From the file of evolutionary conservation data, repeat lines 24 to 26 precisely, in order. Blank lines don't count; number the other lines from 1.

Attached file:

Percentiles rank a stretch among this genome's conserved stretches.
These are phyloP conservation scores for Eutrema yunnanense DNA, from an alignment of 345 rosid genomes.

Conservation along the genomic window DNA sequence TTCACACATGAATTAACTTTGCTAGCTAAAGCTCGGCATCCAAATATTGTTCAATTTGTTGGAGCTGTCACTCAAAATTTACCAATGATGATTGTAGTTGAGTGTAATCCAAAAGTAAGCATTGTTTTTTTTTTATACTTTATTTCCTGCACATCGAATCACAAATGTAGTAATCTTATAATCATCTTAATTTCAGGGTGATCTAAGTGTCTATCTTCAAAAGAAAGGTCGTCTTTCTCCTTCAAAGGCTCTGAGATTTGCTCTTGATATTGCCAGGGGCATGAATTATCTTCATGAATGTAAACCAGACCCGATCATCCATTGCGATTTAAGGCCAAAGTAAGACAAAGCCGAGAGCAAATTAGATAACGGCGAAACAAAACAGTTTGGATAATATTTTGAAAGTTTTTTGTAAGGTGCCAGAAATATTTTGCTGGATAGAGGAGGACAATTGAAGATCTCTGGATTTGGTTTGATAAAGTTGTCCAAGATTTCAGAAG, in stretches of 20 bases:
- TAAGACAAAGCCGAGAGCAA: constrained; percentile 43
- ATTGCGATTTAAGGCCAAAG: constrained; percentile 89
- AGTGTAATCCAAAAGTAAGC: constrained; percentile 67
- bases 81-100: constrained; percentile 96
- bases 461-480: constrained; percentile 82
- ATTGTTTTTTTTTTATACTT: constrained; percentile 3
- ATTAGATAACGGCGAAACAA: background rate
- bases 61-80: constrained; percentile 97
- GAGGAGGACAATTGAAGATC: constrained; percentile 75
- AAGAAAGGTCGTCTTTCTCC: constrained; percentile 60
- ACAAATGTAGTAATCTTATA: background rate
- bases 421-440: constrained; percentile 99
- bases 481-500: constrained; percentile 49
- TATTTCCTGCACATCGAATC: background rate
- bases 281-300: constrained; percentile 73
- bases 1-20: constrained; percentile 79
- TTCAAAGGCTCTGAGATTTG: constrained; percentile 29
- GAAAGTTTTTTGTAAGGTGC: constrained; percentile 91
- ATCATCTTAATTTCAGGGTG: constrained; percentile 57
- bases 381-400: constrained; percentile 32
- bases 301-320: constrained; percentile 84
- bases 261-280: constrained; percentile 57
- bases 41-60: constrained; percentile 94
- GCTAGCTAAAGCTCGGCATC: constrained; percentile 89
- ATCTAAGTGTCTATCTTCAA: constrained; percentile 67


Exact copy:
- bases 301-320: constrained; percentile 84
- bases 261-280: constrained; percentile 57
- bases 41-60: constrained; percentile 94